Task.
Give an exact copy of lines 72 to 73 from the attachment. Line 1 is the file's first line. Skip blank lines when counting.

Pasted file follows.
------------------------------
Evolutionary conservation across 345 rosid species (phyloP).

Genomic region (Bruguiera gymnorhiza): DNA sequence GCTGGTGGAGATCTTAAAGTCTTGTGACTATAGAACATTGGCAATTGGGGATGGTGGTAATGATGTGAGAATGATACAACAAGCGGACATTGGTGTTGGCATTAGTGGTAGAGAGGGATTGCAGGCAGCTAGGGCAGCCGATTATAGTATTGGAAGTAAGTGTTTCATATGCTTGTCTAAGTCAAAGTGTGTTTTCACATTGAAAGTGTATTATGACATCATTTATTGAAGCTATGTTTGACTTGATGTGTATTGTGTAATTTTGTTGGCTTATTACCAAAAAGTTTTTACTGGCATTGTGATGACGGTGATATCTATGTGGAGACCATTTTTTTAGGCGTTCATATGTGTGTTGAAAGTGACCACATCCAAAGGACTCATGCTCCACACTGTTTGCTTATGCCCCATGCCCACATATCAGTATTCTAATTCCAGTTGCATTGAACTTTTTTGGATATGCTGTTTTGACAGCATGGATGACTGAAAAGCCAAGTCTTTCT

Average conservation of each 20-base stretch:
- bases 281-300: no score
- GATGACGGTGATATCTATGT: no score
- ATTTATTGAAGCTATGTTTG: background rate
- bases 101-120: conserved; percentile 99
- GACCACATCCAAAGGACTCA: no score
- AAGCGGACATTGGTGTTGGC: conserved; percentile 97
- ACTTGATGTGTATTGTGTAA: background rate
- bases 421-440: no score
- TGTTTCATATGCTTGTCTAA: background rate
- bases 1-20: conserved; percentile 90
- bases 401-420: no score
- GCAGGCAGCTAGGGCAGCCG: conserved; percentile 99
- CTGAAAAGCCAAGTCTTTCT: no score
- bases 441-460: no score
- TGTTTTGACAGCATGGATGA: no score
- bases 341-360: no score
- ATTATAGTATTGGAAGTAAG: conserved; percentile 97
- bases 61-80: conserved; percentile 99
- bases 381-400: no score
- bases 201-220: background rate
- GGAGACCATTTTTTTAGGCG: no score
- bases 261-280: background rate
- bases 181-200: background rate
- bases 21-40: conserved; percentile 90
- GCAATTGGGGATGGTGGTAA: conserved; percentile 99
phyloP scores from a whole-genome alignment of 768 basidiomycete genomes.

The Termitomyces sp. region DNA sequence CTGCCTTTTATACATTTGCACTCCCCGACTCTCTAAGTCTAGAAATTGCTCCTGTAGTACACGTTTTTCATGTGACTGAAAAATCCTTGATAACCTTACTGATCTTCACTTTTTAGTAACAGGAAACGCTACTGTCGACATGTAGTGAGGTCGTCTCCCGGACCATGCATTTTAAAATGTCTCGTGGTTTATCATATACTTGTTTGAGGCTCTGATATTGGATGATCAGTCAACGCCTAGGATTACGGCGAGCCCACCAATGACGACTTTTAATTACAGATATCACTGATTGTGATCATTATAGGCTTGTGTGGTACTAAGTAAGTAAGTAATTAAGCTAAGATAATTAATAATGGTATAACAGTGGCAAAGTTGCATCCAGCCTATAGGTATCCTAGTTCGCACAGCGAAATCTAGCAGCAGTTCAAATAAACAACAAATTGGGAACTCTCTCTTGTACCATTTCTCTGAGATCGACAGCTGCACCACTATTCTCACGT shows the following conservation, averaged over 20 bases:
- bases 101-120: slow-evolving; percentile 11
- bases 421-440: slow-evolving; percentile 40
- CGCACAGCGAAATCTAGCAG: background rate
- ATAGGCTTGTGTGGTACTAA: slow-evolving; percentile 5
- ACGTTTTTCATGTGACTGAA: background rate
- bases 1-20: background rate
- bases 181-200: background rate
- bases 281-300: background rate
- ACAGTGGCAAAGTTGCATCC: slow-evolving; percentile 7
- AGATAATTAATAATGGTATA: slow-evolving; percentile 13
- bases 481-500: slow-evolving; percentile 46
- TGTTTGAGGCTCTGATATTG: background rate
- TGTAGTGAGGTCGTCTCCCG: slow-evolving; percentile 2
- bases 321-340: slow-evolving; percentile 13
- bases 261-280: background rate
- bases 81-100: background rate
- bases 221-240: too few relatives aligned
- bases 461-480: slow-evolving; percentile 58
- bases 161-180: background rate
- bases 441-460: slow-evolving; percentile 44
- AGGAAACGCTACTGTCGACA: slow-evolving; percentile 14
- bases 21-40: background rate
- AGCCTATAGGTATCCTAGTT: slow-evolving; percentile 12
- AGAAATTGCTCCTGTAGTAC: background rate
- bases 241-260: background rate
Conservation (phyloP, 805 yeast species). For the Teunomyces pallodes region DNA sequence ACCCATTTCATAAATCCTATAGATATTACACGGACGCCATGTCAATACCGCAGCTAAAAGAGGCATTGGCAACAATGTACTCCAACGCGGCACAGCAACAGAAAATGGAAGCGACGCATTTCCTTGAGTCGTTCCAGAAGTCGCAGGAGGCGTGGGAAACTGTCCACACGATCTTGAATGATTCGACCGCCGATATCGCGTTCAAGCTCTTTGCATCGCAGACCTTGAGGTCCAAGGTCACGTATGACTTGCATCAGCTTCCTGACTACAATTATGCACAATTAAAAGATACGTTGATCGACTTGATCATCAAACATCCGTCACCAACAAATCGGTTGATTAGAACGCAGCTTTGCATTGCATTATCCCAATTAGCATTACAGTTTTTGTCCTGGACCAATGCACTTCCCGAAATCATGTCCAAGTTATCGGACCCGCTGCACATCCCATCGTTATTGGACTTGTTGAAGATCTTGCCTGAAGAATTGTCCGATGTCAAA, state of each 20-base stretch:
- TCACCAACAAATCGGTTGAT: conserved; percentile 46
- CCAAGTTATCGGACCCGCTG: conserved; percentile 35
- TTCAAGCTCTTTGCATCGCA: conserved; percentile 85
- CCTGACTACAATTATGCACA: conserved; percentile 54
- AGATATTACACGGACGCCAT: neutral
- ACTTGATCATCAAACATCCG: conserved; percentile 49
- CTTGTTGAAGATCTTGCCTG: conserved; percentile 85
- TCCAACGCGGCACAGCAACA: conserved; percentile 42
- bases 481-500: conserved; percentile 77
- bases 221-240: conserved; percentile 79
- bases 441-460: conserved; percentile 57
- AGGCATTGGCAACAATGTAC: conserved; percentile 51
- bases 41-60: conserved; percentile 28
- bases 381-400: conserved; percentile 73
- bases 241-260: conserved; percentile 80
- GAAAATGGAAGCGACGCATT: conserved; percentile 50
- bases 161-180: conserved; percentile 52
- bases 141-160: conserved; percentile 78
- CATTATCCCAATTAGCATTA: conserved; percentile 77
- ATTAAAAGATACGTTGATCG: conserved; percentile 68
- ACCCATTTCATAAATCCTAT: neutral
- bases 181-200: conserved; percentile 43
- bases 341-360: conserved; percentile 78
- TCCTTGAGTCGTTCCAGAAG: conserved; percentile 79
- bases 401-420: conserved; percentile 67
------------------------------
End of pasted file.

- GAAAATGGAAGCGACGCATT: conserved; percentile 50
- bases 161-180: conserved; percentile 52